(Originally posted at Exploring Izard County)
Following are photos of the remains of one of
the earliest mills in the White River Valley, The Ruddell Mill just
outside of Batesville in Independence County. Not only is the mill
significant for the role it played in the early industry of the White
River Valley, it was built by a significant character with close
connections to one of the great figures in American history, Tecumseh.
Ruddell Mill was built sometime around 1830 by John and Abraham Ruddell. Abraham (also known as Abram)
along with his brother Stephen, was taken captive by the Shawnee after a
raid on Ruddell's Station
in Kentucky in 1780 during the Revolutionary War. The fort was named
for Isaac Ruddell, the boys' father, who commanded and refortified the
site the year before. After the raid, Stephen,
the older of the two, was adopted into the tribe and became very close
to Tecumseh. Stephen and Tecumseh grew up together in the same home and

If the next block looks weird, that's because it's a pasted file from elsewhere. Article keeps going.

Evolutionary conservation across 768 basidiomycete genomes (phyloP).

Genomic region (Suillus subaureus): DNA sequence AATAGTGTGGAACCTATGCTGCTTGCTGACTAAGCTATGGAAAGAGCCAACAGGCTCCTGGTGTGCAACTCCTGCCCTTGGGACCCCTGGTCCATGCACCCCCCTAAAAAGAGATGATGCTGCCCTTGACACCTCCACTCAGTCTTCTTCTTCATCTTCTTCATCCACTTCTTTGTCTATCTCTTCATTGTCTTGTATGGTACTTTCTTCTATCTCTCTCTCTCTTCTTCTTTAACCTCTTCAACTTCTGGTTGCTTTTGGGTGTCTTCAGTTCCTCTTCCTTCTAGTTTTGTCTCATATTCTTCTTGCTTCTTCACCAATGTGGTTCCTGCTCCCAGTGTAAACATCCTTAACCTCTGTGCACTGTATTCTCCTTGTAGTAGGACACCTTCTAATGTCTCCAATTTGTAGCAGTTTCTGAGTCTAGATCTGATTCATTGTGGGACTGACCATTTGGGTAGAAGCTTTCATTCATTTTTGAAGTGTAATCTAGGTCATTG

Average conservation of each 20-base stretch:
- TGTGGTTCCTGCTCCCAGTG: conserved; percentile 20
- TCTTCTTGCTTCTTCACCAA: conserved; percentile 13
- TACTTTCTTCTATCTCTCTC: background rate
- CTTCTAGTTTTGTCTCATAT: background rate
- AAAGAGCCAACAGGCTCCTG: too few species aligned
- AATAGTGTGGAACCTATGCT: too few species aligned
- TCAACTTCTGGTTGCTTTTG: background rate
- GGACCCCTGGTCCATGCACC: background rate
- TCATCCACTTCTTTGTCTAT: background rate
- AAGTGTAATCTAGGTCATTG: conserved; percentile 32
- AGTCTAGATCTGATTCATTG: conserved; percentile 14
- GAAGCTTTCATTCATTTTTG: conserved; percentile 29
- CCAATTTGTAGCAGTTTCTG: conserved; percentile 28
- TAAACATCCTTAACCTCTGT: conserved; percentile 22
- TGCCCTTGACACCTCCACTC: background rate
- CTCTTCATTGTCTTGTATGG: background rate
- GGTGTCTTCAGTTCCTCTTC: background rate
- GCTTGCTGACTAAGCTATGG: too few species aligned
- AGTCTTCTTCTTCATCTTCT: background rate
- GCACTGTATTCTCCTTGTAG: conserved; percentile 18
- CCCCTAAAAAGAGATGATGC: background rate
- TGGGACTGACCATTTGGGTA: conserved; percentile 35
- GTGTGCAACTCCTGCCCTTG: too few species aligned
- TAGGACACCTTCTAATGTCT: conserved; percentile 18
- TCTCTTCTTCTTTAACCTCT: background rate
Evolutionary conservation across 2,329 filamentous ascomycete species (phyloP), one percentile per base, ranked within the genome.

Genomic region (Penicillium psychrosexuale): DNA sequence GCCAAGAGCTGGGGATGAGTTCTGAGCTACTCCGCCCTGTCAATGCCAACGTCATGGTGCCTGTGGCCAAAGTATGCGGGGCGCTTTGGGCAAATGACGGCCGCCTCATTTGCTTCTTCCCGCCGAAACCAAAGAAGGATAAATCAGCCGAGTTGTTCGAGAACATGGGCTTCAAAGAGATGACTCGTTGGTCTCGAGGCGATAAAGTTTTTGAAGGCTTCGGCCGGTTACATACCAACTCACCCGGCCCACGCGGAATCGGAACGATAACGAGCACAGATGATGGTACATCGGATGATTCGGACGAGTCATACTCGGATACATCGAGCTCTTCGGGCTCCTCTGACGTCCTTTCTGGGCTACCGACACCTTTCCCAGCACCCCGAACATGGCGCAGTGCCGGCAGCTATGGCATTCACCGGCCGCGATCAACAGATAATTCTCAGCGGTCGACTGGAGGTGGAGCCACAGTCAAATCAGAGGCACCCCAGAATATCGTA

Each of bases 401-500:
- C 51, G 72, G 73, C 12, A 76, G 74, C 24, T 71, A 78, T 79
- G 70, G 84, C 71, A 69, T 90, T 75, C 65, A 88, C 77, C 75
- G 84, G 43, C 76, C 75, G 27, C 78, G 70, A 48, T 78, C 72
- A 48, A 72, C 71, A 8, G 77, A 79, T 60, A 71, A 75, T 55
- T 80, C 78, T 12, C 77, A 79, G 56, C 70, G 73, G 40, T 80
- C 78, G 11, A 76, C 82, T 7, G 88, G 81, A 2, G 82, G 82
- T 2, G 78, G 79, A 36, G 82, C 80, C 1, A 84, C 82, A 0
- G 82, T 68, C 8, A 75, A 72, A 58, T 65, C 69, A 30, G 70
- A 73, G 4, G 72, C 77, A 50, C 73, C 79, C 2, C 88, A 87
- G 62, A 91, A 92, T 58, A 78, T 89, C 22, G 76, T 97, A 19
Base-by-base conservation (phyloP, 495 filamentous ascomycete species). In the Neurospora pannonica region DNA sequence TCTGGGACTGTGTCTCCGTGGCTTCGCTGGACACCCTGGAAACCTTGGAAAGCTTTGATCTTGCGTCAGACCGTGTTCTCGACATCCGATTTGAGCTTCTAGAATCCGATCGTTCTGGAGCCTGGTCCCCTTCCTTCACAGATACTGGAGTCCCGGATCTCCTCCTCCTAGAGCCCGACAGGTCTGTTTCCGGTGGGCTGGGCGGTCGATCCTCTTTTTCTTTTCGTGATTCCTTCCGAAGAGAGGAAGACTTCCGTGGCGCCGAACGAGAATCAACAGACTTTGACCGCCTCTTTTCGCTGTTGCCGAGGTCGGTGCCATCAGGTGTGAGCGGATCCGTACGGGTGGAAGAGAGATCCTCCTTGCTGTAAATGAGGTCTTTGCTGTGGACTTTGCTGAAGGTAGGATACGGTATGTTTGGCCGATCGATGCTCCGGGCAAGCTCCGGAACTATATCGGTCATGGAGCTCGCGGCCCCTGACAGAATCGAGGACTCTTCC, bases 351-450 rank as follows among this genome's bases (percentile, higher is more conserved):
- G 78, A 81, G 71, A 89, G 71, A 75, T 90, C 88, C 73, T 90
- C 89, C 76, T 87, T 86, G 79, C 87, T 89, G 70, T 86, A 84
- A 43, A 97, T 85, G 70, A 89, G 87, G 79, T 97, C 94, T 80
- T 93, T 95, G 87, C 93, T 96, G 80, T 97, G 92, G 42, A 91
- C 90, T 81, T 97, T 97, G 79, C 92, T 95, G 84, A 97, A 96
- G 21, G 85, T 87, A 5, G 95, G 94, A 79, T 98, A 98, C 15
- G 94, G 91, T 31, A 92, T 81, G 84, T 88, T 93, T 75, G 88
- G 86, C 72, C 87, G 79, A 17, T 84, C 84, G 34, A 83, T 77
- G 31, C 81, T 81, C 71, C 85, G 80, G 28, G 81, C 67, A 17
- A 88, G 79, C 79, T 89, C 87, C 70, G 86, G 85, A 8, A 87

became as brothers. Abraham, however, was sold into slavery, bought by a
mean and bitter widow of the tribe. Abraham's life among the Shawnee
was very rough. He survived to settle and thrive living near the mouth
Creek in the area we know as Ruddell Hill near Batesville.
is said that Abraham Ruddell spoke in broken English until his death in
1841. Ruddell was among the first settlers in the White River Valley,
likely settling here as a result of his adopted Shawnee having occupied the White River Bottoms of modern-day Stone County by permission of the Cherokee Nation from 1817 to 1828.
His reasons for not living among the Shawnee were likely legal. It was
unlawful for a white man to own property in the Cherokee Nation of the
Ozarks formed by The Treaty of 1817. John Lafferty's widow, Sarah
Lindsey Lafferty, was forced to relocate across the River sometime after
the treaty was signed. In fact, Tecumseh's mother, Stephen
Ruddell's adopted mother, Methotaske, lived across the river from Sarah
Lafferty and Abrahamm Ruddell in modern-day Stone County until she
died. She, Methotaske, is
buried near Penter's Bluff.
The ruins were
nominated to The National Register of Historic Places and were listed as they should be. The
Mill Dam is an extraordinary piece of work as the rest of the stonework
at the site is also. It's a remarkable place and likely one of the most
significant historic sites in our area.
If you'd like a little better picture of Abraham and Stephen's lives, you can download a great essay about the brothers by clicking here!
Another article written by our friend, Historian and Genealogist Dale Hanks, is available to read or download here.